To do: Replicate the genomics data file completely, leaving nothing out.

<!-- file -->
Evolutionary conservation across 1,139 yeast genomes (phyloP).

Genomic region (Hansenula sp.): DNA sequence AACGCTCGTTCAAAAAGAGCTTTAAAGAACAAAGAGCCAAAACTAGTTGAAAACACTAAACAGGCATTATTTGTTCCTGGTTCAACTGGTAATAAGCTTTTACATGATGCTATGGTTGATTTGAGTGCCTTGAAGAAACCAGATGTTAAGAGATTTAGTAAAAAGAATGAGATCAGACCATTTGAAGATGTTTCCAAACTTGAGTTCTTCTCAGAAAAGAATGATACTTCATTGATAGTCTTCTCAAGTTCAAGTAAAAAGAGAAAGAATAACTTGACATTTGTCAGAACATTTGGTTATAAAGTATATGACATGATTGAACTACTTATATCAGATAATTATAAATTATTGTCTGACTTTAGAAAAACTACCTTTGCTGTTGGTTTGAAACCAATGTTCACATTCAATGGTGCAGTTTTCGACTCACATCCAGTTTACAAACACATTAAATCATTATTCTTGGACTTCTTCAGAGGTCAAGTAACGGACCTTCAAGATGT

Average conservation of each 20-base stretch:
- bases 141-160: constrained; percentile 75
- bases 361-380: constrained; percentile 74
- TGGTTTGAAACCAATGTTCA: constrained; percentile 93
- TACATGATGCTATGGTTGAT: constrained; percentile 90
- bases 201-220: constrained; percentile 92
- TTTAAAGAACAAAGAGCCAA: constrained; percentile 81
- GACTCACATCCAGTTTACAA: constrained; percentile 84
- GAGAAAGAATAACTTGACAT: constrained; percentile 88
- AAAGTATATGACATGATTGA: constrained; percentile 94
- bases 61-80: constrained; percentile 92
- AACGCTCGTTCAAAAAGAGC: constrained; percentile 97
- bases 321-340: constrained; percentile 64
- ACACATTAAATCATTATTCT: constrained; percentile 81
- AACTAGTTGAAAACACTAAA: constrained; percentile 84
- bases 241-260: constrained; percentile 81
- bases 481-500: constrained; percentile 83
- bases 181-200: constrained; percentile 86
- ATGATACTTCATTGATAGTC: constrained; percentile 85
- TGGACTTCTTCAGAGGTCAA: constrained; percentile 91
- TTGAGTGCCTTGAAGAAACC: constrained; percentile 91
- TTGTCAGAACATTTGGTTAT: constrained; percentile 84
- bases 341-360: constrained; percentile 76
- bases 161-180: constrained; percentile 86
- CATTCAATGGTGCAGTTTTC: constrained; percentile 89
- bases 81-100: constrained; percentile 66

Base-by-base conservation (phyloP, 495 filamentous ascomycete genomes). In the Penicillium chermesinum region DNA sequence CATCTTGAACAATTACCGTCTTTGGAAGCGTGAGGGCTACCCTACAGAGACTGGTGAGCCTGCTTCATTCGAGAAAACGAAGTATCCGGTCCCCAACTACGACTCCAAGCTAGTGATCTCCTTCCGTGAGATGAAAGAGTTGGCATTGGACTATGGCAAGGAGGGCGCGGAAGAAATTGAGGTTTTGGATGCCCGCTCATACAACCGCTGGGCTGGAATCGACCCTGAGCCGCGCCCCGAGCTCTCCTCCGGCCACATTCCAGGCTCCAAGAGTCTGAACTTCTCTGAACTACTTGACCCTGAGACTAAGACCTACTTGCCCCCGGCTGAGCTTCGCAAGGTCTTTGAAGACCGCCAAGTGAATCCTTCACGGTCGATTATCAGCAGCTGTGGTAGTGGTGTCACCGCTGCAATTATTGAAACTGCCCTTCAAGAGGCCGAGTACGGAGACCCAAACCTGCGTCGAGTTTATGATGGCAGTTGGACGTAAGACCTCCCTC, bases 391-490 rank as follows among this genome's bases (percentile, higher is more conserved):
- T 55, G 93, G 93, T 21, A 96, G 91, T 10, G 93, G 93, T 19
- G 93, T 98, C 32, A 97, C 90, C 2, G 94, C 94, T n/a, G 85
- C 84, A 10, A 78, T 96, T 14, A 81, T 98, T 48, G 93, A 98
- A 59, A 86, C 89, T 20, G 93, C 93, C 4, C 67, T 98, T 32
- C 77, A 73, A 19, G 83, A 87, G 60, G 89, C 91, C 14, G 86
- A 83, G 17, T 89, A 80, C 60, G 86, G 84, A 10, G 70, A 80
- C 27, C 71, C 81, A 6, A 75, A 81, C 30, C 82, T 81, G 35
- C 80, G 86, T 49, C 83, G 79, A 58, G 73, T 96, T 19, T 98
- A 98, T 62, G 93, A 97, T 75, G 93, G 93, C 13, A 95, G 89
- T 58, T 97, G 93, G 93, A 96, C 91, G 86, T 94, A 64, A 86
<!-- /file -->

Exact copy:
Evolutionary conservation across 1,139 yeast genomes (phyloP).

Genomic region (Hansenula sp.): DNA sequence AACGCTCGTTCAAAAAGAGCTTTAAAGAACAAAGAGCCAAAACTAGTTGAAAACACTAAACAGGCATTATTTGTTCCTGGTTCAACTGGTAATAAGCTTTTACATGATGCTATGGTTGATTTGAGTGCCTTGAAGAAACCAGATGTTAAGAGATTTAGTAAAAAGAATGAGATCAGACCATTTGAAGATGTTTCCAAACTTGAGTTCTTCTCAGAAAAGAATGATACTTCATTGATAGTCTTCTCAAGTTCAAGTAAAAAGAGAAAGAATAACTTGACATTTGTCAGAACATTTGGTTATAAAGTATATGACATGATTGAACTACTTATATCAGATAATTATAAATTATTGTCTGACTTTAGAAAAACTACCTTTGCTGTTGGTTTGAAACCAATGTTCACATTCAATGGTGCAGTTTTCGACTCACATCCAGTTTACAAACACATTAAATCATTATTCTTGGACTTCTTCAGAGGTCAAGTAACGGACCTTCAAGATGT

Average conservation of each 20-base stretch:
- bases 141-160: constrained; percentile 75
- bases 361-380: constrained; percentile 74
- TGGTTTGAAACCAATGTTCA: constrained; percentile 93
- TACATGATGCTATGGTTGAT: constrained; percentile 90
- bases 201-220: constrained; percentile 92
- TTTAAAGAACAAAGAGCCAA: constrained; percentile 81
- GACTCACATCCAGTTTACAA: constrained; percentile 84
- GAGAAAGAATAACTTGACAT: constrained; percentile 88
- AAAGTATATGACATGATTGA: constrained; percentile 94
- bases 61-80: constrained; percentile 92
- AACGCTCGTTCAAAAAGAGC: constrained; percentile 97
- bases 321-340: constrained; percentile 64
- ACACATTAAATCATTATTCT: constrained; percentile 81
- AACTAGTTGAAAACACTAAA: constrained; percentile 84
- bases 241-260: constrained; percentile 81
- bases 481-500: constrained; percentile 83
- bases 181-200: constrained; percentile 86
- ATGATACTTCATTGATAGTC: constrained; percentile 85
- TGGACTTCTTCAGAGGTCAA: constrained; percentile 91
- TTGAGTGCCTTGAAGAAACC: constrained; percentile 91
- TTGTCAGAACATTTGGTTAT: constrained; percentile 84
- bases 341-360: constrained; percentile 76
- bases 161-180: constrained; percentile 86
- CATTCAATGGTGCAGTTTTC: constrained; percentile 89
- bases 81-100: constrained; percentile 66

Base-by-base conservation (phyloP, 495 filamentous ascomycete genomes). In the Penicillium chermesinum region DNA sequence CATCTTGAACAATTACCGTCTTTGGAAGCGTGAGGGCTACCCTACAGAGACTGGTGAGCCTGCTTCATTCGAGAAAACGAAGTATCCGGTCCCCAACTACGACTCCAAGCTAGTGATCTCCTTCCGTGAGATGAAAGAGTTGGCATTGGACTATGGCAAGGAGGGCGCGGAAGAAATTGAGGTTTTGGATGCCCGCTCATACAACCGCTGGGCTGGAATCGACCCTGAGCCGCGCCCCGAGCTCTCCTCCGGCCACATTCCAGGCTCCAAGAGTCTGAACTTCTCTGAACTACTTGACCCTGAGACTAAGACCTACTTGCCCCCGGCTGAGCTTCGCAAGGTCTTTGAAGACCGCCAAGTGAATCCTTCACGGTCGATTATCAGCAGCTGTGGTAGTGGTGTCACCGCTGCAATTATTGAAACTGCCCTTCAAGAGGCCGAGTACGGAGACCCAAACCTGCGTCGAGTTTATGATGGCAGTTGGACGTAAGACCTCCCTC, bases 391-490 rank as follows among this genome's bases (percentile, higher is more conserved):
- T 55, G 93, G 93, T 21, A 96, G 91, T 10, G 93, G 93, T 19
- G 93, T 98, C 32, A 97, C 90, C 2, G 94, C 94, T n/a, G 85
- C 84, A 10, A 78, T 96, T 14, A 81, T 98, T 48, G 93, A 98
- A 59, A 86, C 89, T 20, G 93, C 93, C 4, C 67, T 98, T 32
- C 77, A 73, A 19, G 83, A 87, G 60, G 89, C 91, C 14, G 86
- A 83, G 17, T 89, A 80, C 60, G 86, G 84, A 10, G 70, A 80
- C 27, C 71, C 81, A 6, A 75, A 81, C 30, C 82, T 81, G 35
- C 80, G 86, T 49, C 83, G 79, A 58, G 73, T 96, T 19, T 98
- A 98, T 62, G 93, A 97, T 75, G 93, G 93, C 13, A 95, G 89
- T 58, T 97, G 93, G 93, A 96, C 91, G 86, T 94, A 64, A 86